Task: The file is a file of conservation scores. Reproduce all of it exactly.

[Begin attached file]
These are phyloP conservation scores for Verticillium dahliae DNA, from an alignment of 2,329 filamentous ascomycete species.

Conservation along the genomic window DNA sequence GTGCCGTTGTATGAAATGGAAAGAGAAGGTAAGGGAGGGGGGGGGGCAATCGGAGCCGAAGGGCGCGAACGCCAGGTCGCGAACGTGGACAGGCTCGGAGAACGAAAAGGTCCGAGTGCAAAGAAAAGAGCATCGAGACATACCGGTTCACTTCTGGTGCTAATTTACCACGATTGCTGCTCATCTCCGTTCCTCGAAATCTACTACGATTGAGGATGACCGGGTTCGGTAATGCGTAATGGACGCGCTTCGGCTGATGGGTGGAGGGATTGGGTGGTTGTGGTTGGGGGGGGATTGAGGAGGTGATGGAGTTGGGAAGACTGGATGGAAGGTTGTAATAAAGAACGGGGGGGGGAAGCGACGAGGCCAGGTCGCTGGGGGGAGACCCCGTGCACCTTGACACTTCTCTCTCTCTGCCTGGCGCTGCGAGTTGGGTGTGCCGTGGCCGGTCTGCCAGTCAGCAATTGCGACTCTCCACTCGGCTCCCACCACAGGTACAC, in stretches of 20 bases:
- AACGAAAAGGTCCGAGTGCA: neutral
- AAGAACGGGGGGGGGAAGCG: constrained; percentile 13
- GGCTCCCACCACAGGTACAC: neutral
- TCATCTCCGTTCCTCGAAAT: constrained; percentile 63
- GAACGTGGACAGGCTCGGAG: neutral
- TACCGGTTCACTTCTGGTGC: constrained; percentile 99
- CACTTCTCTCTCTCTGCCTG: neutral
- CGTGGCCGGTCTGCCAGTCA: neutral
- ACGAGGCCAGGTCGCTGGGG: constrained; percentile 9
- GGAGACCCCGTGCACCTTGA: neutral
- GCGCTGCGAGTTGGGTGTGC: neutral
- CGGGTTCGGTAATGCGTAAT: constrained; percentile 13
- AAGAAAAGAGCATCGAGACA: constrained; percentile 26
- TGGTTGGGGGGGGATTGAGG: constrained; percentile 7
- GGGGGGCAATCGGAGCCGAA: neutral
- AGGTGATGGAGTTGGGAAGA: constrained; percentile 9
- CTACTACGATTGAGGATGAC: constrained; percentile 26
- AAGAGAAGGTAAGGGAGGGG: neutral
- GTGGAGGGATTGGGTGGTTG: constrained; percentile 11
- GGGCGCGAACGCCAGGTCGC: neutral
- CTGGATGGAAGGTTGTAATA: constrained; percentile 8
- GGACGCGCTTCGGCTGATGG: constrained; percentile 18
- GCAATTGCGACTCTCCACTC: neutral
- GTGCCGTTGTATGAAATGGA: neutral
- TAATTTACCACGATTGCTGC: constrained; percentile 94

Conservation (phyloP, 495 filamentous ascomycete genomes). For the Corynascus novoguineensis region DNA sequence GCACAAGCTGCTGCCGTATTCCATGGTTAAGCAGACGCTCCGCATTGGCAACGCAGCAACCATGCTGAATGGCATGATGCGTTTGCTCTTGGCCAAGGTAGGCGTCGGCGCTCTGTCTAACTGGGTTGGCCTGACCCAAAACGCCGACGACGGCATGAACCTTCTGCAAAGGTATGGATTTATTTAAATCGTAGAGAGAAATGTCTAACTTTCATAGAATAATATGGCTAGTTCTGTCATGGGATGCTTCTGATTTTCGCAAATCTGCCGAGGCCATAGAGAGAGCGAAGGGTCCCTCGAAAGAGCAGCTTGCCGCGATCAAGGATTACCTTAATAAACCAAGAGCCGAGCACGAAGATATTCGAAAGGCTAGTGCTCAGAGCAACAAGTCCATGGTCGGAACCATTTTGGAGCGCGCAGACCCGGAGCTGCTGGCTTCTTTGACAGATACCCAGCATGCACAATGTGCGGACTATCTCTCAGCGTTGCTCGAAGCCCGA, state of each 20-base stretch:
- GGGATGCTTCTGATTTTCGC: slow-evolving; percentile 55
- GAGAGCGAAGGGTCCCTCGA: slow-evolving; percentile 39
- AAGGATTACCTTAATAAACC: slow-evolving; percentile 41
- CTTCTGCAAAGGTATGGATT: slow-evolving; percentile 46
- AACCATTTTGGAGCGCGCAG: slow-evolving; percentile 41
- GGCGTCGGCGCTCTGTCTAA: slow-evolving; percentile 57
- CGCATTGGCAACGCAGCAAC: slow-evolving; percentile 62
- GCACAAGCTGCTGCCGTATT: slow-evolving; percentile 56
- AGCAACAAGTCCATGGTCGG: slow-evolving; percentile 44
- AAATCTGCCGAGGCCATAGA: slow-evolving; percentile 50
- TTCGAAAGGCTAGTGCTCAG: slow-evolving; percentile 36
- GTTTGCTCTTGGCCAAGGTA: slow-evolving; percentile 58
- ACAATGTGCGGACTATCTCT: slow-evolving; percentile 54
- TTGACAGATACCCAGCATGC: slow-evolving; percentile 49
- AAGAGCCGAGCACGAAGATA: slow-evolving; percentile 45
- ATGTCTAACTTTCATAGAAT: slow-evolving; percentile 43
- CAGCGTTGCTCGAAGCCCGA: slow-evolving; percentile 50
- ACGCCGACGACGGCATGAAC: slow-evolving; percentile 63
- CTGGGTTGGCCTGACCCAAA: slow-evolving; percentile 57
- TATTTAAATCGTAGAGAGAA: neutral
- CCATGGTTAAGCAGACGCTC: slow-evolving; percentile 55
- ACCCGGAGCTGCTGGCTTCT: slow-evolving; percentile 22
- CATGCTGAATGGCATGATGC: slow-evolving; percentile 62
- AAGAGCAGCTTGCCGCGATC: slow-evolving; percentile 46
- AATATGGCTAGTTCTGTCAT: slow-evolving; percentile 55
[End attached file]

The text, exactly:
These are phyloP conservation scores for Verticillium dahliae DNA, from an alignment of 2,329 filamentous ascomycete species.

Conservation along the genomic window DNA sequence GTGCCGTTGTATGAAATGGAAAGAGAAGGTAAGGGAGGGGGGGGGGCAATCGGAGCCGAAGGGCGCGAACGCCAGGTCGCGAACGTGGACAGGCTCGGAGAACGAAAAGGTCCGAGTGCAAAGAAAAGAGCATCGAGACATACCGGTTCACTTCTGGTGCTAATTTACCACGATTGCTGCTCATCTCCGTTCCTCGAAATCTACTACGATTGAGGATGACCGGGTTCGGTAATGCGTAATGGACGCGCTTCGGCTGATGGGTGGAGGGATTGGGTGGTTGTGGTTGGGGGGGGATTGAGGAGGTGATGGAGTTGGGAAGACTGGATGGAAGGTTGTAATAAAGAACGGGGGGGGGAAGCGACGAGGCCAGGTCGCTGGGGGGAGACCCCGTGCACCTTGACACTTCTCTCTCTCTGCCTGGCGCTGCGAGTTGGGTGTGCCGTGGCCGGTCTGCCAGTCAGCAATTGCGACTCTCCACTCGGCTCCCACCACAGGTACAC, in stretches of 20 bases:
- AACGAAAAGGTCCGAGTGCA: neutral
- AAGAACGGGGGGGGGAAGCG: constrained; percentile 13
- GGCTCCCACCACAGGTACAC: neutral
- TCATCTCCGTTCCTCGAAAT: constrained; percentile 63
- GAACGTGGACAGGCTCGGAG: neutral
- TACCGGTTCACTTCTGGTGC: constrained; percentile 99
- CACTTCTCTCTCTCTGCCTG: neutral
- CGTGGCCGGTCTGCCAGTCA: neutral
- ACGAGGCCAGGTCGCTGGGG: constrained; percentile 9
- GGAGACCCCGTGCACCTTGA: neutral
- GCGCTGCGAGTTGGGTGTGC: neutral
- CGGGTTCGGTAATGCGTAAT: constrained; percentile 13
- AAGAAAAGAGCATCGAGACA: constrained; percentile 26
- TGGTTGGGGGGGGATTGAGG: constrained; percentile 7
- GGGGGGCAATCGGAGCCGAA: neutral
- AGGTGATGGAGTTGGGAAGA: constrained; percentile 9
- CTACTACGATTGAGGATGAC: constrained; percentile 26
- AAGAGAAGGTAAGGGAGGGG: neutral
- GTGGAGGGATTGGGTGGTTG: constrained; percentile 11
- GGGCGCGAACGCCAGGTCGC: neutral
- CTGGATGGAAGGTTGTAATA: constrained; percentile 8
- GGACGCGCTTCGGCTGATGG: constrained; percentile 18
- GCAATTGCGACTCTCCACTC: neutral
- GTGCCGTTGTATGAAATGGA: neutral
- TAATTTACCACGATTGCTGC: constrained; percentile 94

Conservation (phyloP, 495 filamentous ascomycete genomes). For the Corynascus novoguineensis region DNA sequence GCACAAGCTGCTGCCGTATTCCATGGTTAAGCAGACGCTCCGCATTGGCAACGCAGCAACCATGCTGAATGGCATGATGCGTTTGCTCTTGGCCAAGGTAGGCGTCGGCGCTCTGTCTAACTGGGTTGGCCTGACCCAAAACGCCGACGACGGCATGAACCTTCTGCAAAGGTATGGATTTATTTAAATCGTAGAGAGAAATGTCTAACTTTCATAGAATAATATGGCTAGTTCTGTCATGGGATGCTTCTGATTTTCGCAAATCTGCCGAGGCCATAGAGAGAGCGAAGGGTCCCTCGAAAGAGCAGCTTGCCGCGATCAAGGATTACCTTAATAAACCAAGAGCCGAGCACGAAGATATTCGAAAGGCTAGTGCTCAGAGCAACAAGTCCATGGTCGGAACCATTTTGGAGCGCGCAGACCCGGAGCTGCTGGCTTCTTTGACAGATACCCAGCATGCACAATGTGCGGACTATCTCTCAGCGTTGCTCGAAGCCCGA, state of each 20-base stretch:
- GGGATGCTTCTGATTTTCGC: slow-evolving; percentile 55
- GAGAGCGAAGGGTCCCTCGA: slow-evolving; percentile 39
- AAGGATTACCTTAATAAACC: slow-evolving; percentile 41
- CTTCTGCAAAGGTATGGATT: slow-evolving; percentile 46
- AACCATTTTGGAGCGCGCAG: slow-evolving; percentile 41
- GGCGTCGGCGCTCTGTCTAA: slow-evolving; percentile 57
- CGCATTGGCAACGCAGCAAC: slow-evolving; percentile 62
- GCACAAGCTGCTGCCGTATT: slow-evolving; percentile 56
- AGCAACAAGTCCATGGTCGG: slow-evolving; percentile 44
- AAATCTGCCGAGGCCATAGA: slow-evolving; percentile 50
- TTCGAAAGGCTAGTGCTCAG: slow-evolving; percentile 36
- GTTTGCTCTTGGCCAAGGTA: slow-evolving; percentile 58
- ACAATGTGCGGACTATCTCT: slow-evolving; percentile 54
- TTGACAGATACCCAGCATGC: slow-evolving; percentile 49
- AAGAGCCGAGCACGAAGATA: slow-evolving; percentile 45
- ATGTCTAACTTTCATAGAAT: slow-evolving; percentile 43
- CAGCGTTGCTCGAAGCCCGA: slow-evolving; percentile 50
- ACGCCGACGACGGCATGAAC: slow-evolving; percentile 63
- CTGGGTTGGCCTGACCCAAA: slow-evolving; percentile 57
- TATTTAAATCGTAGAGAGAA: neutral
- CCATGGTTAAGCAGACGCTC: slow-evolving; percentile 55
- ACCCGGAGCTGCTGGCTTCT: slow-evolving; percentile 22
- CATGCTGAATGGCATGATGC: slow-evolving; percentile 62
- AAGAGCAGCTTGCCGCGATC: slow-evolving; percentile 46
- AATATGGCTAGTTCTGTCAT: slow-evolving; percentile 55